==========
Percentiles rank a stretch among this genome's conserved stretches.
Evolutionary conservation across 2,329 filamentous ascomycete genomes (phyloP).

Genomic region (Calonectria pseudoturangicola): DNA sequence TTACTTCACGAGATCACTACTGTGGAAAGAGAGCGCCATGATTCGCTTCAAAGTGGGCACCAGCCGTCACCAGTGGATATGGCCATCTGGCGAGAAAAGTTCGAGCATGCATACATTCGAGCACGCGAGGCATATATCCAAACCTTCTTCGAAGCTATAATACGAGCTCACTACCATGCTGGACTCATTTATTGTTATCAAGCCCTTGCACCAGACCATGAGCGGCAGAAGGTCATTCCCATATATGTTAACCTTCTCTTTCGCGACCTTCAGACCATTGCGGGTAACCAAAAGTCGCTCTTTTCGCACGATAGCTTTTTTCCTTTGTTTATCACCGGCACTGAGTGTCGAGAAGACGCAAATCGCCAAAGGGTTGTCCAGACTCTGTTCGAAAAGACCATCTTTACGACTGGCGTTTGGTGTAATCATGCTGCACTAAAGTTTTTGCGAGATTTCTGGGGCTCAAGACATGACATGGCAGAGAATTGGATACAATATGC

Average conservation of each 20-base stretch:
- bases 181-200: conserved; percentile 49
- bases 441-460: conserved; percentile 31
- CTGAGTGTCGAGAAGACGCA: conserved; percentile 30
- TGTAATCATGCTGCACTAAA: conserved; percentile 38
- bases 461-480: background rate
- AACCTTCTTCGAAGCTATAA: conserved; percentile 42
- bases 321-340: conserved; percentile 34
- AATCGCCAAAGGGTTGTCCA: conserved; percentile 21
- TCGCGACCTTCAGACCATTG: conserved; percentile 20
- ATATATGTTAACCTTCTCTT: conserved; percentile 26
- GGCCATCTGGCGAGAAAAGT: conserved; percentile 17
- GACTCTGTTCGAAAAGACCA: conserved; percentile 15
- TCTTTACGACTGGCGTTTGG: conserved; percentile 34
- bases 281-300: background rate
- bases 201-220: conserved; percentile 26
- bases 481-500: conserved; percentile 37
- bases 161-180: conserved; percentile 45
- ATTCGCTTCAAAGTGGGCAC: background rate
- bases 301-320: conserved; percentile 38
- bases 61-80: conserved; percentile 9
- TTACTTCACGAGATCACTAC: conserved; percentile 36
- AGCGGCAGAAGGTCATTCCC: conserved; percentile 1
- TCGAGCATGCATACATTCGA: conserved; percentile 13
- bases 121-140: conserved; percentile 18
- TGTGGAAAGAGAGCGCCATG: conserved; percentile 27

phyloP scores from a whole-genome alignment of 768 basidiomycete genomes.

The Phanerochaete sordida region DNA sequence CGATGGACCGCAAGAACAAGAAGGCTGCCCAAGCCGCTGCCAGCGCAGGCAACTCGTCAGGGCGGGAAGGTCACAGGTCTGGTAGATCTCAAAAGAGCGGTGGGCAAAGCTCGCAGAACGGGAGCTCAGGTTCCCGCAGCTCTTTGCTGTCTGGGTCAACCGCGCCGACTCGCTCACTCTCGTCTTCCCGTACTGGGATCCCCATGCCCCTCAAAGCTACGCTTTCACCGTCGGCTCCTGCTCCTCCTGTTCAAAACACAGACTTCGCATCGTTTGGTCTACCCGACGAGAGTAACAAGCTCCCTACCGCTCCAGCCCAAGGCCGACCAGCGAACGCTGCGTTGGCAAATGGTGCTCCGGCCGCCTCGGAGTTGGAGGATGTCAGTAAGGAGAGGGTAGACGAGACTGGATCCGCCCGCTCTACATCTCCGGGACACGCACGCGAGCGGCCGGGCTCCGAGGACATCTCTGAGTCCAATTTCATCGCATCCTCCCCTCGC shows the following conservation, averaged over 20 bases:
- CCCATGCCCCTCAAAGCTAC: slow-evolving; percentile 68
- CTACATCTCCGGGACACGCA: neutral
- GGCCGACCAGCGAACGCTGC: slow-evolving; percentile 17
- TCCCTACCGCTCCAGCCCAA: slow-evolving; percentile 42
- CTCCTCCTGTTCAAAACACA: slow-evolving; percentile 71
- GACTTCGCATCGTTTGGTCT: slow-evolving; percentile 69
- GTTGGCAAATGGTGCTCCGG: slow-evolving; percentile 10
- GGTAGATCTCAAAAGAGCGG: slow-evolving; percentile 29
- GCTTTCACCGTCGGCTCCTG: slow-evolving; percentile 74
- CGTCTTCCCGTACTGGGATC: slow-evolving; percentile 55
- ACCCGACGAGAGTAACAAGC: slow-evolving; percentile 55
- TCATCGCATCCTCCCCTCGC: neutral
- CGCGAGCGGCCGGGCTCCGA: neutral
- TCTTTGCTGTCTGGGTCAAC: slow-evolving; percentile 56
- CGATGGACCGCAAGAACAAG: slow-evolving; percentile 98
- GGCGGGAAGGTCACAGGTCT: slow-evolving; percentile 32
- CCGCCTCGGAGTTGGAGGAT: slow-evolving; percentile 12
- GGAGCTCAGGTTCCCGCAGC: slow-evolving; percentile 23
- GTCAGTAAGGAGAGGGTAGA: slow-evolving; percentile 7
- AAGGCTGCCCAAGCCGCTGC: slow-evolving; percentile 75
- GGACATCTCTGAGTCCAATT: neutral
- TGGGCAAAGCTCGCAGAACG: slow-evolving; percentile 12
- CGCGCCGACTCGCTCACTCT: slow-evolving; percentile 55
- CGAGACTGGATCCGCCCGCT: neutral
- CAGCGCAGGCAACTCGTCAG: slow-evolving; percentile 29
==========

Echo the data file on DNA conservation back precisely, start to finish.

Percentiles rank a stretch among this genome's conserved stretches.
Evolutionary conservation across 2,329 filamentous ascomycete genomes (phyloP).

Genomic region (Calonectria pseudoturangicola): DNA sequence TTACTTCACGAGATCACTACTGTGGAAAGAGAGCGCCATGATTCGCTTCAAAGTGGGCACCAGCCGTCACCAGTGGATATGGCCATCTGGCGAGAAAAGTTCGAGCATGCATACATTCGAGCACGCGAGGCATATATCCAAACCTTCTTCGAAGCTATAATACGAGCTCACTACCATGCTGGACTCATTTATTGTTATCAAGCCCTTGCACCAGACCATGAGCGGCAGAAGGTCATTCCCATATATGTTAACCTTCTCTTTCGCGACCTTCAGACCATTGCGGGTAACCAAAAGTCGCTCTTTTCGCACGATAGCTTTTTTCCTTTGTTTATCACCGGCACTGAGTGTCGAGAAGACGCAAATCGCCAAAGGGTTGTCCAGACTCTGTTCGAAAAGACCATCTTTACGACTGGCGTTTGGTGTAATCATGCTGCACTAAAGTTTTTGCGAGATTTCTGGGGCTCAAGACATGACATGGCAGAGAATTGGATACAATATGC

Average conservation of each 20-base stretch:
- bases 181-200: conserved; percentile 49
- bases 441-460: conserved; percentile 31
- CTGAGTGTCGAGAAGACGCA: conserved; percentile 30
- TGTAATCATGCTGCACTAAA: conserved; percentile 38
- bases 461-480: background rate
- AACCTTCTTCGAAGCTATAA: conserved; percentile 42
- bases 321-340: conserved; percentile 34
- AATCGCCAAAGGGTTGTCCA: conserved; percentile 21
- TCGCGACCTTCAGACCATTG: conserved; percentile 20
- ATATATGTTAACCTTCTCTT: conserved; percentile 26
- GGCCATCTGGCGAGAAAAGT: conserved; percentile 17
- GACTCTGTTCGAAAAGACCA: conserved; percentile 15
- TCTTTACGACTGGCGTTTGG: conserved; percentile 34
- bases 281-300: background rate
- bases 201-220: conserved; percentile 26
- bases 481-500: conserved; percentile 37
- bases 161-180: conserved; percentile 45
- ATTCGCTTCAAAGTGGGCAC: background rate
- bases 301-320: conserved; percentile 38
- bases 61-80: conserved; percentile 9
- TTACTTCACGAGATCACTAC: conserved; percentile 36
- AGCGGCAGAAGGTCATTCCC: conserved; percentile 1
- TCGAGCATGCATACATTCGA: conserved; percentile 13
- bases 121-140: conserved; percentile 18
- TGTGGAAAGAGAGCGCCATG: conserved; percentile 27

phyloP scores from a whole-genome alignment of 768 basidiomycete genomes.

The Phanerochaete sordida region DNA sequence CGATGGACCGCAAGAACAAGAAGGCTGCCCAAGCCGCTGCCAGCGCAGGCAACTCGTCAGGGCGGGAAGGTCACAGGTCTGGTAGATCTCAAAAGAGCGGTGGGCAAAGCTCGCAGAACGGGAGCTCAGGTTCCCGCAGCTCTTTGCTGTCTGGGTCAACCGCGCCGACTCGCTCACTCTCGTCTTCCCGTACTGGGATCCCCATGCCCCTCAAAGCTACGCTTTCACCGTCGGCTCCTGCTCCTCCTGTTCAAAACACAGACTTCGCATCGTTTGGTCTACCCGACGAGAGTAACAAGCTCCCTACCGCTCCAGCCCAAGGCCGACCAGCGAACGCTGCGTTGGCAAATGGTGCTCCGGCCGCCTCGGAGTTGGAGGATGTCAGTAAGGAGAGGGTAGACGAGACTGGATCCGCCCGCTCTACATCTCCGGGACACGCACGCGAGCGGCCGGGCTCCGAGGACATCTCTGAGTCCAATTTCATCGCATCCTCCCCTCGC shows the following conservation, averaged over 20 bases:
- CCCATGCCCCTCAAAGCTAC: slow-evolving; percentile 68
- CTACATCTCCGGGACACGCA: neutral
- GGCCGACCAGCGAACGCTGC: slow-evolving; percentile 17
- TCCCTACCGCTCCAGCCCAA: slow-evolving; percentile 42
- CTCCTCCTGTTCAAAACACA: slow-evolving; percentile 71
- GACTTCGCATCGTTTGGTCT: slow-evolving; percentile 69
- GTTGGCAAATGGTGCTCCGG: slow-evolving; percentile 10
- GGTAGATCTCAAAAGAGCGG: slow-evolving; percentile 29
- GCTTTCACCGTCGGCTCCTG: slow-evolving; percentile 74
- CGTCTTCCCGTACTGGGATC: slow-evolving; percentile 55
- ACCCGACGAGAGTAACAAGC: slow-evolving; percentile 55
- TCATCGCATCCTCCCCTCGC: neutral
- CGCGAGCGGCCGGGCTCCGA: neutral
- TCTTTGCTGTCTGGGTCAAC: slow-evolving; percentile 56
- CGATGGACCGCAAGAACAAG: slow-evolving; percentile 98
- GGCGGGAAGGTCACAGGTCT: slow-evolving; percentile 32
- CCGCCTCGGAGTTGGAGGAT: slow-evolving; percentile 12
- GGAGCTCAGGTTCCCGCAGC: slow-evolving; percentile 23
- GTCAGTAAGGAGAGGGTAGA: slow-evolving; percentile 7
- AAGGCTGCCCAAGCCGCTGC: slow-evolving; percentile 75
- GGACATCTCTGAGTCCAATT: neutral
- TGGGCAAAGCTCGCAGAACG: slow-evolving; percentile 12
- CGCGCCGACTCGCTCACTCT: slow-evolving; percentile 55
- CGAGACTGGATCCGCCCGCT: neutral
- CAGCGCAGGCAACTCGTCAG: slow-evolving; percentile 29